The defaulted bondholders, led by NML, rejected Argentina’s offers of new bonds, worth about 30 percent of the defaulted bonds, in debt restructurings in 2005 and 2010. NML, which is seeking to recover the full value of the bonds, asked Griesa to hold Argentina in contempt of court for disobeying his orders and transferring the money to BNY Mellon.
Carmine Boccuzzi, a lawyer for Argentina, told Griesa at the hearing that the country still hoped for a negotiated settlement. Jay Newman, a money manager at NML, said “we are hoping to have the opportunity to negotiate with Argentina.”
The price on Argentine bonds due 2033, whose coupon payments are being blocked, fell 1.55 cents to 83.69 cents on the dollar at 4:32 p.m. in New York, according to prices compiled by Bloomberg.
The extra yield investors demand to hold Argentine debt over U.S. Treasuries widened 0.04 percentage point to 7.62 percentage points, according to JPMorgan Chase & Co.’s EMBIG diversified index.
The dispute between Argentina and holders of its defaulted debt has reached a climax now after the U.S. Supreme Court on June 16 left intact Griesa’s ruling requiring the nation to treat defaulted bondholders equally with holders of its performing debt.
“Conventional wisdom is that this gets resolved before July 30,” said Marco Santamaria, a New York-based money manager at AllianceBernstein, which oversees $25 billion of emerging-market debt. “This may be the opportunity for Argentina to finally put to bed its issues with all external creditors.”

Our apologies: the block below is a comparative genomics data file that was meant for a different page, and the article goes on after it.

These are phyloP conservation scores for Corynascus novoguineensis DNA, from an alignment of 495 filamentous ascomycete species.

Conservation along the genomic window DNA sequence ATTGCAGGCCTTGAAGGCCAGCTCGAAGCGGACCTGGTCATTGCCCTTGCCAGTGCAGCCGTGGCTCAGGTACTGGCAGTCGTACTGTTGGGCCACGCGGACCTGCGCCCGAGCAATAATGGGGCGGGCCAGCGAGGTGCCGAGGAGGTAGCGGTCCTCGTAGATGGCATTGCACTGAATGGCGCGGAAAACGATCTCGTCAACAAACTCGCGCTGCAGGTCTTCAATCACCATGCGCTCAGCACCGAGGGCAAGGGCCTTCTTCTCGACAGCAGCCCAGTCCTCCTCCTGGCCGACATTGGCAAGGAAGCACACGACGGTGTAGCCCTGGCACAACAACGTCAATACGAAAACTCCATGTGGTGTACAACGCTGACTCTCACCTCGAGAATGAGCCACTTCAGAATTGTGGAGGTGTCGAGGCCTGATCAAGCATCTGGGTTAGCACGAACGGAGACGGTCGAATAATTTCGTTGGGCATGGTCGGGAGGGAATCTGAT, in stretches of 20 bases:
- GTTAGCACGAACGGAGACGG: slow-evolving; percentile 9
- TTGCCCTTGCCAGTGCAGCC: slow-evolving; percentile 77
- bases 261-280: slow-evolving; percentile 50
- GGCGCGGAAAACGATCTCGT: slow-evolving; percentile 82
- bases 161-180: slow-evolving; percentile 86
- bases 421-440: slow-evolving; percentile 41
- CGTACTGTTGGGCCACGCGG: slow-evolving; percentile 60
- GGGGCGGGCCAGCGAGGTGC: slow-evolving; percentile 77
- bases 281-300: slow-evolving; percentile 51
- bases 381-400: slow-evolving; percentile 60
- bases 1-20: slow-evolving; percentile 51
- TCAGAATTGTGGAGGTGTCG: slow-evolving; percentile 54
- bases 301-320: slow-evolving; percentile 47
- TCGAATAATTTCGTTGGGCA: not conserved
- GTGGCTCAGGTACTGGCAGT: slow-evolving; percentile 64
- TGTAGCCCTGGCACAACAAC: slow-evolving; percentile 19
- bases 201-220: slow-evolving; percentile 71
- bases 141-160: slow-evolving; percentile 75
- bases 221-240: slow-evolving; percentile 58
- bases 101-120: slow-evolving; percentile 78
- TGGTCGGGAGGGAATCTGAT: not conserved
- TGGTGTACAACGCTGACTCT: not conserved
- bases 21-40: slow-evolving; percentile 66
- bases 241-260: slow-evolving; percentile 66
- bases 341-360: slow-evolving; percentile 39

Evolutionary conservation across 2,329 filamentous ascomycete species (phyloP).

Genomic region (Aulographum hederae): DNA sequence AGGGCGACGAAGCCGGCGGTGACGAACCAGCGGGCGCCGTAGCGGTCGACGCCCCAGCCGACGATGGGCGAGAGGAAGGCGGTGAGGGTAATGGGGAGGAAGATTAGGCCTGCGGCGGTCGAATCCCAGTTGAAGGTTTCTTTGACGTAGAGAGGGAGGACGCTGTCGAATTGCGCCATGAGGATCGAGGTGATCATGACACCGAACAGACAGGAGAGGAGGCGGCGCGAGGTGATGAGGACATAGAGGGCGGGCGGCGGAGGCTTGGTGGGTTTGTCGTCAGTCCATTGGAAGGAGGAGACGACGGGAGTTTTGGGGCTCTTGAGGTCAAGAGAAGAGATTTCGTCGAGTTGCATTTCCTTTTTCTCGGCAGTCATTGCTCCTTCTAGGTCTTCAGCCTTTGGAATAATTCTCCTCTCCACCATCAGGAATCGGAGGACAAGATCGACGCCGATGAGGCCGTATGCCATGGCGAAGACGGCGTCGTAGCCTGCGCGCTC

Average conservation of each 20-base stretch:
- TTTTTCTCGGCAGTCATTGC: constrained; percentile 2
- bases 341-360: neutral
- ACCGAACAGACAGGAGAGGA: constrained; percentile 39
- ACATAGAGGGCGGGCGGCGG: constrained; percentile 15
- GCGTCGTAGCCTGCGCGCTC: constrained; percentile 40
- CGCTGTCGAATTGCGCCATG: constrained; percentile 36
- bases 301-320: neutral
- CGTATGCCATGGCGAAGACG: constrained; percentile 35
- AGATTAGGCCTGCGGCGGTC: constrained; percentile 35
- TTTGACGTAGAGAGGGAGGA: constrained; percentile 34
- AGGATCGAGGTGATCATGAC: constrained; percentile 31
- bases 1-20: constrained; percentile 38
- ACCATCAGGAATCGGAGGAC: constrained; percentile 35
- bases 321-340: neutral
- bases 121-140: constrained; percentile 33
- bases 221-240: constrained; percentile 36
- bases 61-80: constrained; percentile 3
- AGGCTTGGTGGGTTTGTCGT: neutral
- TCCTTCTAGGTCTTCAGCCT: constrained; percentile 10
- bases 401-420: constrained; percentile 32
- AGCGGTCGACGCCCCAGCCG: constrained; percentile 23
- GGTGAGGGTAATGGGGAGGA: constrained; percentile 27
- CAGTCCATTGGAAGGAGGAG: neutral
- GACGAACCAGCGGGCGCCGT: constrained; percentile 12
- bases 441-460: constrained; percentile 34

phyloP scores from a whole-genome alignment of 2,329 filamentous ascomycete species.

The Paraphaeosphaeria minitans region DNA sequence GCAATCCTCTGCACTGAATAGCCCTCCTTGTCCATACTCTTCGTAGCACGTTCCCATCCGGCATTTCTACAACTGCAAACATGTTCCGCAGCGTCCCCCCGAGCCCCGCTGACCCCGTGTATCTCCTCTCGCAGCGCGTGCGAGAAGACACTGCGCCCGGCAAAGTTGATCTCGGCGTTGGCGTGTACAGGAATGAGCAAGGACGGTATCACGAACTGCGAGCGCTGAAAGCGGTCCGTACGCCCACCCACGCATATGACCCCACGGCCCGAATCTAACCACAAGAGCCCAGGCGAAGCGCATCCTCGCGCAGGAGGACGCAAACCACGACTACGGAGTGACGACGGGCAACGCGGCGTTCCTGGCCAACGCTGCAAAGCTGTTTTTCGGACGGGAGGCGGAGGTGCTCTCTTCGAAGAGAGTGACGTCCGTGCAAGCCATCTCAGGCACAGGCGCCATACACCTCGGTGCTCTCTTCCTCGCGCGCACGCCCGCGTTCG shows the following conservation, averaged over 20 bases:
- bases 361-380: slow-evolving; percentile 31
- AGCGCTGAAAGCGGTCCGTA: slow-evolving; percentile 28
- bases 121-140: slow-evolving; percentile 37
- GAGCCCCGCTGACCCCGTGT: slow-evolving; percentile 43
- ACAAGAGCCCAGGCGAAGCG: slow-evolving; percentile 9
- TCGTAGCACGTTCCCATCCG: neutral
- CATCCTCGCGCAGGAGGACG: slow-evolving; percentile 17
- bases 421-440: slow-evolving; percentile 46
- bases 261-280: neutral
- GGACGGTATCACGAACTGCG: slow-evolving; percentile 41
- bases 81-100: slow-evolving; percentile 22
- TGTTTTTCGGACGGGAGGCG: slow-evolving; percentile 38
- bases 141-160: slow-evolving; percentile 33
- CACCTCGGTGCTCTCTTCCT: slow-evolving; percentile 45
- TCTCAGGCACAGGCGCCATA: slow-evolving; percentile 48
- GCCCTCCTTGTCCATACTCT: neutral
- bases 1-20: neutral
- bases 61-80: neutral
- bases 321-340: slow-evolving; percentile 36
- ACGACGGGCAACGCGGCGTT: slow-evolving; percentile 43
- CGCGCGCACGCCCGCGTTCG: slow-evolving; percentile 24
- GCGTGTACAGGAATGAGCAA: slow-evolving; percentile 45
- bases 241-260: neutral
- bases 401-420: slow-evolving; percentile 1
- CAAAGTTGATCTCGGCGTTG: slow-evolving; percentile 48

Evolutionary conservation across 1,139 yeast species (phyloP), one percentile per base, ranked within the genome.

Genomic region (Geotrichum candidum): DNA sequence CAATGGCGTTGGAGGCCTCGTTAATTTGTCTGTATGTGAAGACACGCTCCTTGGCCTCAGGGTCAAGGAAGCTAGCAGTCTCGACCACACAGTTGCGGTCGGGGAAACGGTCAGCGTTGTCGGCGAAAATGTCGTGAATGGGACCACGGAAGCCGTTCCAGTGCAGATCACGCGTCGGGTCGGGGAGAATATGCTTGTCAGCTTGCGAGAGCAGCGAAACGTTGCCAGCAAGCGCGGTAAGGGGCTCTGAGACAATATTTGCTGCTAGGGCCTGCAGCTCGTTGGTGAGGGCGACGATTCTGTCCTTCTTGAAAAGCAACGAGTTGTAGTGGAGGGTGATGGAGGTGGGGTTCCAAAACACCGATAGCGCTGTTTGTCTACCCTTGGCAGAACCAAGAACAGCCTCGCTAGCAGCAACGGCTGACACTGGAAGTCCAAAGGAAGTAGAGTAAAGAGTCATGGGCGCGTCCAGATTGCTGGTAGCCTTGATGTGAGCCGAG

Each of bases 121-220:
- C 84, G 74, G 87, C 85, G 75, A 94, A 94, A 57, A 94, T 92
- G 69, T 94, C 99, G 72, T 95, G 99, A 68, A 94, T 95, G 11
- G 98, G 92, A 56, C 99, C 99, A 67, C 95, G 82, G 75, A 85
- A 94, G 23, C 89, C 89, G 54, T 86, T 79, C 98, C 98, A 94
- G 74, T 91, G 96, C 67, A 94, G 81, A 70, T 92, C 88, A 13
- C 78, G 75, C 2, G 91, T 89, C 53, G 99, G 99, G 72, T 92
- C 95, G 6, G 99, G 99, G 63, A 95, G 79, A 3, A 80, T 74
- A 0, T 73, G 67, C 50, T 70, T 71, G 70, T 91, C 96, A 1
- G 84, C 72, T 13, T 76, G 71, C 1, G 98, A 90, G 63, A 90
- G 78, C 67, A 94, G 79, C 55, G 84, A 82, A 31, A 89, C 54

Last year, BNY Mellon had said Griesa’s order would force it to violate contractual obligations to investors.
Argentina deposited $539 million in its BNY Mellon account at Argentina’s central bank designated for payment of the international bonds. In total, including peso payments, more than $1 billion was set aside to pay the debt.
Ron Gruendl, a spokesman for BNY Mellon, declined to comment on Griesa’s ruling today.
A payment of about $300 million is to be made to Citigroup Inc. for payment of local law bonds. Griesa said that disbursement may go forward if Argentina makes an expected payment to the New York-based bank. In a statement today, Citigroup said it was “an important decision” that allows the bank to fulfill its obligations to the bondholders while complying with Griesa’s rulings.
Griesa denied a request by holders of euro-denominated exchange bonds, who argued that his orders shouldn’t apply to those securities as their payments are made entirely outside of the U.S. The judge replied that his orders apply to payments made by Argentina, which agreed to U.S. jurisdiction when it issued the original bonds.
Griesa today also declined to sign orders requiring payment to five holders of defaulted bonds not involved in the NML case but with similar claims, saying he wanted to avoid further complicating possible settlement talks.
“Their rights aren’t going to go away,” Griesa said.
Carlos Abadi, chief executive officer of New York-based investment bank ACGM Inc., said in an e-mail that Argentina knew BNY Mellon was barred from distributing the $539 million to bondholders before it made the deposit.
“It’s not clear why they would put up such a show and waste precious time,” Abadi said. “It’s going to be incredibly complex to reach a comprehensive deal by July 30th and this sideshow makes the goal even harder.”
The case is NML Capital Ltd. v. Republic of Argentina, 08-cv-06978, U.S. District Court, Southern District of New York (Manhattan).
To contact the reporter on this story: Bob Van Voris in federal court in Manhattan at firstname.lastname@example.org